New Admiration: Vintage Postcards

Recently while searching for inspiration for painting, I became instantly taken with vintage postcards, more specifically Holiday Greeting Postcards. The images on these little treasures are so sweet and each one is a work of art. The style of painting for these cards; cherub-faced children, little girls in aprons and dresses, little ones in bonnets and mary janes, young boys in trousers and two-toned shoes, is so endearing,..... I just had to paint one, or two. Holiday Greeting Postcards were printed in the 1930's and many artist from all over the world contributed their talents.

Here is one of my paintings using these vintage cards as inspiration. This one (on the left) has a new home, but
I've painted another that will be available on The Primitive Gathering the 15th of this month. For now, here is just a peek.

(Vintage prints courtesy of Dover

Friday, September 7, 2007

"Passed" Painters of the Day

In my son's school art curriculum we are studying Early American Art. It has been fun to learn about all of the forms of early art, not just portrait painting. Early Americans were creative and resourceful when it came to making and creating art.... But this weeks lesson was on painters, more specifically, the Peale Family of painters from Philadelphia, Pennsylvania. The head of the family was Charles Willson Peale (1741-1827), and in his family of painters, Charles had a brother, sons, daughters, nieces, and nephews that were painters.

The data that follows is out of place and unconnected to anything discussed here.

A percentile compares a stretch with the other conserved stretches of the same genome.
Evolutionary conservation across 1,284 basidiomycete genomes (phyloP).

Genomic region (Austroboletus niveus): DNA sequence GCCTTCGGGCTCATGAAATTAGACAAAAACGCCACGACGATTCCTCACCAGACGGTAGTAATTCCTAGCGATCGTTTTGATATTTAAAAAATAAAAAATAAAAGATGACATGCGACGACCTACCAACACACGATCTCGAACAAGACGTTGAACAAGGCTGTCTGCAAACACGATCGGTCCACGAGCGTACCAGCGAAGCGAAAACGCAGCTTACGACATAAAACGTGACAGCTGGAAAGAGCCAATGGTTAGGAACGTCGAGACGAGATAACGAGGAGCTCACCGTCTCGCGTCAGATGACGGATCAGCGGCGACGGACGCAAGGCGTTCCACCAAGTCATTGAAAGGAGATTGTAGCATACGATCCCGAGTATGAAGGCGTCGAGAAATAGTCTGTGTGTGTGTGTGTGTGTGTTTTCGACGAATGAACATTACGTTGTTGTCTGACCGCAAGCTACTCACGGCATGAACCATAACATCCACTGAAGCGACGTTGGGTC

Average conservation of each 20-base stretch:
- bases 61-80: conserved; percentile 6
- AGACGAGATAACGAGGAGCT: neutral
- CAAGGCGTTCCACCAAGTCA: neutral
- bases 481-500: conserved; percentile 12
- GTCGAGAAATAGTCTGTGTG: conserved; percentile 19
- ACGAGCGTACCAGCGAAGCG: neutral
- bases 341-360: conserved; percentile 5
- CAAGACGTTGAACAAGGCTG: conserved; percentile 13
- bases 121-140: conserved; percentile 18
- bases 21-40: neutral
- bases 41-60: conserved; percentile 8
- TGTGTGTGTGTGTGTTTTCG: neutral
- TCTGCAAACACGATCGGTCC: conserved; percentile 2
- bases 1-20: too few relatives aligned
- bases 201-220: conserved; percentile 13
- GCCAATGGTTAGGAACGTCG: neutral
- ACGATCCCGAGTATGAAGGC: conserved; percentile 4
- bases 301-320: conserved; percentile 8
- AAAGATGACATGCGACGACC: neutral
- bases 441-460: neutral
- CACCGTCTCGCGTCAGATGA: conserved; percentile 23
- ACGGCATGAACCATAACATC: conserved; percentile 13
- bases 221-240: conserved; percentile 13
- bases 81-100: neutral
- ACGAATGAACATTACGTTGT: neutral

Charles was known for painting realistic, or representational portraits of his subjects and was commissioned to paint George Washington 14 times. He went to Europe to study with well-known painters of the era and came back to the states to set up his own studio.

Charles and his 1st wife gave some of their 10 children names of famous artists. (Rachel died in 1790 and Charles remarried in 1791 and had 6 more children!)

Raphaelle Peale had his father's gift for realistic painting, but did not paint portraits, instead, he painted small still lifes. He paved the way for this style of painting in America. His painting of fruit is on the left.

Rembrandt Peale, another son, was a gifted portrait artist and his talent was nurtured by Charles at an early age. (One of his portraits is on the left, entitled "Three Little Faces"). Charles would allow him to sketch an important person who came for a sitting. In my son's curriculum, there was a cute story of a time when Charles was sketching President Washington. He asked if the president would allow four of his children to come in and sketch Mr. Washington as well. They all sat around the president and sketched. Another artist friend came to the home to pay his respects and saw what was going on, and said, "Oh goodness, the president is being peeled!" Whether this is true or not, it makes a funny story.
Charles had some very talented nieces too and I'll write about them next time.

Have a safe and wonderful weekend.

And here is a sneak peek of my offering (Blessing is her name) for Ava Grace Silent Auction September 16-22.

Tuesday, September 4, 2007

Ava Grace Auction

This weekend I worked on my offering for Ava Grace Angels Unaware.
The auction will be held Sept. 16-22 for Ava Grace, a little one born prematurely with Pfeiffer Syndrome. Please visit the website to learn more about this by clicking above on the words or on the banner to the left in the sidebar.
And for a peek at the auction website, please click here: